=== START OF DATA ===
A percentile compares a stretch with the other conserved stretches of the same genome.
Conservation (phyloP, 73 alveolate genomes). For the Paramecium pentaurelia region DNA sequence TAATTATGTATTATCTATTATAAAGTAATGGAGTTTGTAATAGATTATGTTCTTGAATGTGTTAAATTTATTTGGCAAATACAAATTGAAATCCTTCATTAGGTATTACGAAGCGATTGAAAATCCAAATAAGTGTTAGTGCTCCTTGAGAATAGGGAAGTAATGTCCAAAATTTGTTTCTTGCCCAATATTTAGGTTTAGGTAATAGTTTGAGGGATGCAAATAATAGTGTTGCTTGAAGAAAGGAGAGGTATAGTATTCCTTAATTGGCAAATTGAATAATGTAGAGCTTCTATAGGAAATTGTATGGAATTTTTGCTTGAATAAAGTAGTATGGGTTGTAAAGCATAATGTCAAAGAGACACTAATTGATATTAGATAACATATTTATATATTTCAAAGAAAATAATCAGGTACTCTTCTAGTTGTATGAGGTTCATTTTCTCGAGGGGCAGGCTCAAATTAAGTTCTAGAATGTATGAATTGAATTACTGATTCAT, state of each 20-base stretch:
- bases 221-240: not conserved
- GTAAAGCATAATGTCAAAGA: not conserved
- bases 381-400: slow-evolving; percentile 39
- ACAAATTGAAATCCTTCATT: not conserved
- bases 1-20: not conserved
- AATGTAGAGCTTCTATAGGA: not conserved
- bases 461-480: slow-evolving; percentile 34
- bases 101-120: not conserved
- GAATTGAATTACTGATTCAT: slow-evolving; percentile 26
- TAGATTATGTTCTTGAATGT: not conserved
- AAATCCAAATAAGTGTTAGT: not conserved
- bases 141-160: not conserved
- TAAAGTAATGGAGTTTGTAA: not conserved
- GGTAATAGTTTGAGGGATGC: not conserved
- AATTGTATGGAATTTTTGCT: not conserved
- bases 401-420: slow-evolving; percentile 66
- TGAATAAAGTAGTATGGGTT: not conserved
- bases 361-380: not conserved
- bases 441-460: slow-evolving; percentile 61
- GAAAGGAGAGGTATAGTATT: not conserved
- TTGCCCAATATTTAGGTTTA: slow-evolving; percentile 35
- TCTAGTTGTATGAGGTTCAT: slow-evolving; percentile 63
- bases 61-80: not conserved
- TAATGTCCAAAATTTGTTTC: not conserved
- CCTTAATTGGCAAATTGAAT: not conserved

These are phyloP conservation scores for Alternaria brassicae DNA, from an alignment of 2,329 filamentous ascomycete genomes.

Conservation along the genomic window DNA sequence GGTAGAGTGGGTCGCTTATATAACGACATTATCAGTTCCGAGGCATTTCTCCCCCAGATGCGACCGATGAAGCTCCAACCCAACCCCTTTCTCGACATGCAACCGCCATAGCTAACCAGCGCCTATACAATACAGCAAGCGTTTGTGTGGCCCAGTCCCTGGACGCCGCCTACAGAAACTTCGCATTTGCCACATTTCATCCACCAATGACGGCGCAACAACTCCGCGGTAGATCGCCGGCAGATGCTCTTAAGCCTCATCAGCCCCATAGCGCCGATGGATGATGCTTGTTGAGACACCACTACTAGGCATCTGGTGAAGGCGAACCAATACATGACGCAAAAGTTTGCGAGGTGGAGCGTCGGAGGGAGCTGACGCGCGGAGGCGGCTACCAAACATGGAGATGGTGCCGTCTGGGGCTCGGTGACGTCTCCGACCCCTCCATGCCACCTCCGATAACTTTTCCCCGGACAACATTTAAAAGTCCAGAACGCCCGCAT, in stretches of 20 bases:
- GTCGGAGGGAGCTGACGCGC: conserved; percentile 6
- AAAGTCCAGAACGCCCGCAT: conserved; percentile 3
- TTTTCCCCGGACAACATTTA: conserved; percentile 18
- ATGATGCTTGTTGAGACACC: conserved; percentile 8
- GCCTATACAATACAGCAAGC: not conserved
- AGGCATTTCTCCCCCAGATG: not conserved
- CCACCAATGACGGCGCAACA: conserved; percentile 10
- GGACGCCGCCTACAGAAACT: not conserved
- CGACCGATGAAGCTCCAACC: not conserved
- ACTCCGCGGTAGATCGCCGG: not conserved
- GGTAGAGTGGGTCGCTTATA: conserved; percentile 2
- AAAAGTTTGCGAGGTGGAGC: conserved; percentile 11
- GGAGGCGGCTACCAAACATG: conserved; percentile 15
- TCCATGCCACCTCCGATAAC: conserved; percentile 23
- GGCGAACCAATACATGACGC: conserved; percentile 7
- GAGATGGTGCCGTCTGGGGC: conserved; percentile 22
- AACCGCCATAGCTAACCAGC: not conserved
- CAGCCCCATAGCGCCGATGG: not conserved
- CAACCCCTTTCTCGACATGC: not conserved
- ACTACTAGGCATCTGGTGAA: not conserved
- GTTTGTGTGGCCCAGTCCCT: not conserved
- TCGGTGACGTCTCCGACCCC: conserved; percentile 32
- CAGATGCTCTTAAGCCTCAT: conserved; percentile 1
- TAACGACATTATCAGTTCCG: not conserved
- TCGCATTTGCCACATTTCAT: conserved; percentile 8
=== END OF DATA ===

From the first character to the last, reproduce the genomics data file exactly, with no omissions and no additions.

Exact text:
A percentile compares a stretch with the other conserved stretches of the same genome.
Conservation (phyloP, 73 alveolate genomes). For the Paramecium pentaurelia region DNA sequence TAATTATGTATTATCTATTATAAAGTAATGGAGTTTGTAATAGATTATGTTCTTGAATGTGTTAAATTTATTTGGCAAATACAAATTGAAATCCTTCATTAGGTATTACGAAGCGATTGAAAATCCAAATAAGTGTTAGTGCTCCTTGAGAATAGGGAAGTAATGTCCAAAATTTGTTTCTTGCCCAATATTTAGGTTTAGGTAATAGTTTGAGGGATGCAAATAATAGTGTTGCTTGAAGAAAGGAGAGGTATAGTATTCCTTAATTGGCAAATTGAATAATGTAGAGCTTCTATAGGAAATTGTATGGAATTTTTGCTTGAATAAAGTAGTATGGGTTGTAAAGCATAATGTCAAAGAGACACTAATTGATATTAGATAACATATTTATATATTTCAAAGAAAATAATCAGGTACTCTTCTAGTTGTATGAGGTTCATTTTCTCGAGGGGCAGGCTCAAATTAAGTTCTAGAATGTATGAATTGAATTACTGATTCAT, state of each 20-base stretch:
- bases 221-240: not conserved
- GTAAAGCATAATGTCAAAGA: not conserved
- bases 381-400: slow-evolving; percentile 39
- ACAAATTGAAATCCTTCATT: not conserved
- bases 1-20: not conserved
- AATGTAGAGCTTCTATAGGA: not conserved
- bases 461-480: slow-evolving; percentile 34
- bases 101-120: not conserved
- GAATTGAATTACTGATTCAT: slow-evolving; percentile 26
- TAGATTATGTTCTTGAATGT: not conserved
- AAATCCAAATAAGTGTTAGT: not conserved
- bases 141-160: not conserved
- TAAAGTAATGGAGTTTGTAA: not conserved
- GGTAATAGTTTGAGGGATGC: not conserved
- AATTGTATGGAATTTTTGCT: not conserved
- bases 401-420: slow-evolving; percentile 66
- TGAATAAAGTAGTATGGGTT: not conserved
- bases 361-380: not conserved
- bases 441-460: slow-evolving; percentile 61
- GAAAGGAGAGGTATAGTATT: not conserved
- TTGCCCAATATTTAGGTTTA: slow-evolving; percentile 35
- TCTAGTTGTATGAGGTTCAT: slow-evolving; percentile 63
- bases 61-80: not conserved
- TAATGTCCAAAATTTGTTTC: not conserved
- CCTTAATTGGCAAATTGAAT: not conserved

These are phyloP conservation scores for Alternaria brassicae DNA, from an alignment of 2,329 filamentous ascomycete genomes.

Conservation along the genomic window DNA sequence GGTAGAGTGGGTCGCTTATATAACGACATTATCAGTTCCGAGGCATTTCTCCCCCAGATGCGACCGATGAAGCTCCAACCCAACCCCTTTCTCGACATGCAACCGCCATAGCTAACCAGCGCCTATACAATACAGCAAGCGTTTGTGTGGCCCAGTCCCTGGACGCCGCCTACAGAAACTTCGCATTTGCCACATTTCATCCACCAATGACGGCGCAACAACTCCGCGGTAGATCGCCGGCAGATGCTCTTAAGCCTCATCAGCCCCATAGCGCCGATGGATGATGCTTGTTGAGACACCACTACTAGGCATCTGGTGAAGGCGAACCAATACATGACGCAAAAGTTTGCGAGGTGGAGCGTCGGAGGGAGCTGACGCGCGGAGGCGGCTACCAAACATGGAGATGGTGCCGTCTGGGGCTCGGTGACGTCTCCGACCCCTCCATGCCACCTCCGATAACTTTTCCCCGGACAACATTTAAAAGTCCAGAACGCCCGCAT, in stretches of 20 bases:
- GTCGGAGGGAGCTGACGCGC: conserved; percentile 6
- AAAGTCCAGAACGCCCGCAT: conserved; percentile 3
- TTTTCCCCGGACAACATTTA: conserved; percentile 18
- ATGATGCTTGTTGAGACACC: conserved; percentile 8
- GCCTATACAATACAGCAAGC: not conserved
- AGGCATTTCTCCCCCAGATG: not conserved
- CCACCAATGACGGCGCAACA: conserved; percentile 10
- GGACGCCGCCTACAGAAACT: not conserved
- CGACCGATGAAGCTCCAACC: not conserved
- ACTCCGCGGTAGATCGCCGG: not conserved
- GGTAGAGTGGGTCGCTTATA: conserved; percentile 2
- AAAAGTTTGCGAGGTGGAGC: conserved; percentile 11
- GGAGGCGGCTACCAAACATG: conserved; percentile 15
- TCCATGCCACCTCCGATAAC: conserved; percentile 23
- GGCGAACCAATACATGACGC: conserved; percentile 7
- GAGATGGTGCCGTCTGGGGC: conserved; percentile 22
- AACCGCCATAGCTAACCAGC: not conserved
- CAGCCCCATAGCGCCGATGG: not conserved
- CAACCCCTTTCTCGACATGC: not conserved
- ACTACTAGGCATCTGGTGAA: not conserved
- GTTTGTGTGGCCCAGTCCCT: not conserved
- TCGGTGACGTCTCCGACCCC: conserved; percentile 32
- CAGATGCTCTTAAGCCTCAT: conserved; percentile 1
- TAACGACATTATCAGTTCCG: not conserved
- TCGCATTTGCCACATTTCAT: conserved; percentile 8